In April 1995, an article in NASA Tech Briefs described how researchers at the US space agency’s Marshall Space Flight Center in Alabama gave spiders different drugs, from caffeine to marijuana, to study the effect the substances had on how well they spin their webs. While the results produced a startling visual aid to complement the Reagan-era Drug Abuse Resistance Education (DARE) program’s “just say no” message, scientists say it’s a mistake to directly translate the effects substances have on spider brains to how they’ll affect human brains.
According to the article, the scientists exposed orb weavers, known for their beautiful, regularly structured webs often seen in gardens, to a number of different chemicals via spiked drinking water. Then, when the spiders set to work building their webs, the scientists would look at the geometric variations from a sober spider’s web to determine how toxic the substance was.
Some of the chemicals included THC from marijuana; the stimulant benzedrine; the hypnotic drug chloral hydrate; and caffeine like that found in your morning tea.
The effects were striking:
"It appears that one of the most telling measures of toxicity is a decrease, in comparison with a normal web, of the numbers of completed sides in the cells: the greater the toxicity, the more sides the spider fails to complete," the scientists said in the study.
The study was effectively a copy of one done in 1948 by a German zoologist named H. M. Peters and a pharmacologist named Peter Witt whom he roped into the experiment, according to a 1985 article in the New York Times. However, this time around, researchers used some different drugs and had the benefit of digital analysis to accurately measure the degree of geometric difference in the webs, as the NASA article explains.
Based on the photos, one would be led to assume that your morning cup of joe is likely frying your brain worse than even the biggest “reefer madness” proponent could imagine, right?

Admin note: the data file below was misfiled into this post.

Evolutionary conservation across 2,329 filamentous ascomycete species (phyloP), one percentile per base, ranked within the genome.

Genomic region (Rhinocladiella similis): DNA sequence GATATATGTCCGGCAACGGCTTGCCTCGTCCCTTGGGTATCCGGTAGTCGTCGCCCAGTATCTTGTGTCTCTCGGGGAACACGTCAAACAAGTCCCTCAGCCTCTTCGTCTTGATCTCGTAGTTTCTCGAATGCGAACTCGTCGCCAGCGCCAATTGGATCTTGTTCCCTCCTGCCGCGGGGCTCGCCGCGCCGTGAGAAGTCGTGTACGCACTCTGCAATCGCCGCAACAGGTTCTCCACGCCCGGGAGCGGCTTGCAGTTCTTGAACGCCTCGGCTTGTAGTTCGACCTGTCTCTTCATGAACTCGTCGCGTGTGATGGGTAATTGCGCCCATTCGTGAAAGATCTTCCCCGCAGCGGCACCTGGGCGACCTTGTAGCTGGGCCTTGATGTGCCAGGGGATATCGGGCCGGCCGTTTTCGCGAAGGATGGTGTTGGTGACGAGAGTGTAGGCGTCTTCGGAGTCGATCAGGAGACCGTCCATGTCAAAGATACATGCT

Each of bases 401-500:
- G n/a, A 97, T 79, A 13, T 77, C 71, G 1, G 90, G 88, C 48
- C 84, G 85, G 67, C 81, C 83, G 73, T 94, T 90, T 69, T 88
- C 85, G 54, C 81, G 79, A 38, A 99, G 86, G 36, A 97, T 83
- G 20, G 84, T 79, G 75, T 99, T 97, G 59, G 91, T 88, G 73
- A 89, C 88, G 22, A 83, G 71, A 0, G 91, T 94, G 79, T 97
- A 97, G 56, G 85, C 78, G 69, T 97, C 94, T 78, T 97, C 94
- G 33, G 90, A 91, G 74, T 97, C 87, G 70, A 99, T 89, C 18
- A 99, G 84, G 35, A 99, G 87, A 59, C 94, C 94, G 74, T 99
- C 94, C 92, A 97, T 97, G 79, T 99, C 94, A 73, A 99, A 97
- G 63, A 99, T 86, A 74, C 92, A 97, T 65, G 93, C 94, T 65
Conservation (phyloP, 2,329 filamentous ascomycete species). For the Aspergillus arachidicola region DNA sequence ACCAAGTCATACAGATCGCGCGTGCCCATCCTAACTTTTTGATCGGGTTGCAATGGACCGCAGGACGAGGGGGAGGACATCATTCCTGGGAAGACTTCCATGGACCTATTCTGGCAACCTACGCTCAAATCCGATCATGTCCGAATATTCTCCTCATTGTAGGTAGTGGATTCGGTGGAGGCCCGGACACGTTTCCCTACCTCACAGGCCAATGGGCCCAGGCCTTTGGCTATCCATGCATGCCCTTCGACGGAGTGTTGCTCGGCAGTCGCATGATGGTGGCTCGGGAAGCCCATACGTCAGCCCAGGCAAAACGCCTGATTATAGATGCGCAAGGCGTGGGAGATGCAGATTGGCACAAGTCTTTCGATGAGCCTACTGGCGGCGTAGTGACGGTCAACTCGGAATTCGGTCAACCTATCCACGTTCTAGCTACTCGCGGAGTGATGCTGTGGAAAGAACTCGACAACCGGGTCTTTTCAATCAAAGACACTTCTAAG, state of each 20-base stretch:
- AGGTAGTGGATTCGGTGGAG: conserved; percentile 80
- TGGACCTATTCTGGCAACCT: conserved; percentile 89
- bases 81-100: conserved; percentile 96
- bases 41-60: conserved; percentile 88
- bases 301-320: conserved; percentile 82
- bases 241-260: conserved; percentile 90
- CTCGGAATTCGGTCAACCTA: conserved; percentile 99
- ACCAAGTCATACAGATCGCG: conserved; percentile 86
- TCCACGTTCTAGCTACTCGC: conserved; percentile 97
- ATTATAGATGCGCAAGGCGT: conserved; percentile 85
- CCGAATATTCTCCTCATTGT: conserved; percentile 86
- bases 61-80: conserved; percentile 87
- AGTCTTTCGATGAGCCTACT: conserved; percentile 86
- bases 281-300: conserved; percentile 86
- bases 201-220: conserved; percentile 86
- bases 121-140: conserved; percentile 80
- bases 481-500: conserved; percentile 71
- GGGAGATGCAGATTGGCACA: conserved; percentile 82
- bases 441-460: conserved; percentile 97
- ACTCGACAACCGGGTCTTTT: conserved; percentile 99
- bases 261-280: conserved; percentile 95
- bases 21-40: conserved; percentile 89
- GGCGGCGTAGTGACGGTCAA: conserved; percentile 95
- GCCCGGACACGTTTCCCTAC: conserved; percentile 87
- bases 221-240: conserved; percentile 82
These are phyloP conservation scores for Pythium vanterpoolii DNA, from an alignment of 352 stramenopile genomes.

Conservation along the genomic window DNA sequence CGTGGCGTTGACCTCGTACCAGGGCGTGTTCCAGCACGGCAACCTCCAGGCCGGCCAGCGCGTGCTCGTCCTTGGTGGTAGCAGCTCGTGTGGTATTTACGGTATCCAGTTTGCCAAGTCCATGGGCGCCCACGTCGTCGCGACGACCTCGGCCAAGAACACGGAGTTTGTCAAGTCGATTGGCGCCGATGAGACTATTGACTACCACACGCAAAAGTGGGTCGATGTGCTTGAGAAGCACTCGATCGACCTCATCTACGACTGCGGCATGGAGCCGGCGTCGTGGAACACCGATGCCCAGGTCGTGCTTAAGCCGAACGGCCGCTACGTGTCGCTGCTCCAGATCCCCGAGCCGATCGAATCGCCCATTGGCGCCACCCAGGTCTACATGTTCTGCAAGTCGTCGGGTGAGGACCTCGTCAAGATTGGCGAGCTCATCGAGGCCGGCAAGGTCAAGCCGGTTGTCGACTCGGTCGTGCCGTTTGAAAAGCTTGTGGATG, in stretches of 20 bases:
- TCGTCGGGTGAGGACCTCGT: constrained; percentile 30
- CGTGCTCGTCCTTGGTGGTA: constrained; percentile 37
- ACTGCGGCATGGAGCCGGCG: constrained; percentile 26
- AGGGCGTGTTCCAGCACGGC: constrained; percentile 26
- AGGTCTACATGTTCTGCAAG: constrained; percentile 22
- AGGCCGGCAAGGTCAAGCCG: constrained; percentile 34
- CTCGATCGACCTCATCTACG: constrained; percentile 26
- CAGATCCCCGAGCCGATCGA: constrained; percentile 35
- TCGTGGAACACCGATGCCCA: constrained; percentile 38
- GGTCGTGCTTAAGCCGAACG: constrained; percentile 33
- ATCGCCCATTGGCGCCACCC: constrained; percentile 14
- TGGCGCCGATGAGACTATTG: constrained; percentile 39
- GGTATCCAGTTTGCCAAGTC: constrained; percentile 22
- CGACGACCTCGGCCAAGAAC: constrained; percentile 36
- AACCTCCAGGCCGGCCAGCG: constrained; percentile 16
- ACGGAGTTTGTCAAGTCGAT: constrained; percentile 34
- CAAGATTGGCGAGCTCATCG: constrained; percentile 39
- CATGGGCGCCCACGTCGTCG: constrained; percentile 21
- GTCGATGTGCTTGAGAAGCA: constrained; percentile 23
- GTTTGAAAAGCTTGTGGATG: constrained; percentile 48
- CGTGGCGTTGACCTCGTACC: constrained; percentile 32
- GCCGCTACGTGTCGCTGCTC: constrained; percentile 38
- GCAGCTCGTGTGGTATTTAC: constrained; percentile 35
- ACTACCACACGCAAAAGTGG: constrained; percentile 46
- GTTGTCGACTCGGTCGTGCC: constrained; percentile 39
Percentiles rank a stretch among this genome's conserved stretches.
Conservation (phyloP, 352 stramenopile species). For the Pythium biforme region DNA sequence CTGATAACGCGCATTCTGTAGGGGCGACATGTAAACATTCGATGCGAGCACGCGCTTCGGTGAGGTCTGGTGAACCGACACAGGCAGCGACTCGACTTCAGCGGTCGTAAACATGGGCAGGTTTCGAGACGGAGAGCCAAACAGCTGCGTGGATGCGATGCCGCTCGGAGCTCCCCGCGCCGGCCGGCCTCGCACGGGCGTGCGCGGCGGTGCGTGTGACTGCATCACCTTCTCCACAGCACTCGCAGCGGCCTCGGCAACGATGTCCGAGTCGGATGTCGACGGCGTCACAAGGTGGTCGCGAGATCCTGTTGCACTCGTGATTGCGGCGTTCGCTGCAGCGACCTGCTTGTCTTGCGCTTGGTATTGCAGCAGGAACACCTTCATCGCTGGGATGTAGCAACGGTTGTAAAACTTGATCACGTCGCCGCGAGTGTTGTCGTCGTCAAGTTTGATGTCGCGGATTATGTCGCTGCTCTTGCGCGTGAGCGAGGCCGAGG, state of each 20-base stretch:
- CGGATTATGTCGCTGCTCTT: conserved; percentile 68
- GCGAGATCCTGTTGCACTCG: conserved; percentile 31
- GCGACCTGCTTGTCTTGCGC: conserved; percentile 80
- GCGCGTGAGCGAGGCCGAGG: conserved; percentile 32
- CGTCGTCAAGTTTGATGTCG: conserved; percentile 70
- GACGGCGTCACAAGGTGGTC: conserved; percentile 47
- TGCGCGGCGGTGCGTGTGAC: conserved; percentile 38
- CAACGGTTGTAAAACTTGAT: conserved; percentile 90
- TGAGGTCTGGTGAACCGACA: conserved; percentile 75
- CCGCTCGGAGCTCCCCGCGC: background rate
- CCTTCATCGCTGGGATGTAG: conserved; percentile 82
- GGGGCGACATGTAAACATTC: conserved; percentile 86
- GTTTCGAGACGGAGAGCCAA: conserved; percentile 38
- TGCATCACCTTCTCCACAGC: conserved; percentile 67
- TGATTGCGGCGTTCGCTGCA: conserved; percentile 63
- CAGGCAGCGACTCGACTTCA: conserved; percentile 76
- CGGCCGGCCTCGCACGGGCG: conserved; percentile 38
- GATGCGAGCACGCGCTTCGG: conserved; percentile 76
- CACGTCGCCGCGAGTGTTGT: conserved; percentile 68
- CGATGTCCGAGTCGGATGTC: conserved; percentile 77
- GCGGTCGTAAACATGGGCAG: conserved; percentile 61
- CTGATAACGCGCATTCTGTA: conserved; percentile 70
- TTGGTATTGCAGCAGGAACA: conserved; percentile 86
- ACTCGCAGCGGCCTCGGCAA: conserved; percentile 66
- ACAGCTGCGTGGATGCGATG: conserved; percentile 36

While one study published last month in the European Journal of Epidemiology found that people who drank two or more cups of coffee per day had a lower risk of death from cardiovascular disease, diabetes, cancer and other ailments, others have suggested caution should be exercised in your coffee consumption.
One nutrition researcher told Sputnik that children can’t process caffeine as well as adults, so kids under 14 shouldn’t drink any coffee at all, and pregnant women shouldn’t drink more than three cups per day. Plus, while it has heart benefits, caffeine is also “an aggravator and accelerator of one's heart rate," according to another nutritionist, and thus a danger to those with heart conditions.
In perhaps a macabre hint of humor by the NASA magazine’s editors, the story the 1995 study shares a page with is one about a new device that assists a would-be rescuer with chest compressions on a person who’s experiencing cardiac arrest.
However, another study in 2018 found that because caffeine triggers the release of nitric oxide in the body, which improves the functioning of blood vessels, folks suffering from chronic kidney disease benefit greatly from choosing that “grande” over a “tall” at Starbucks.
However, if your cuppa’s too calescent, it might give you esophageal cancer, another study says, so be sure to blow on your bean juice before consuming!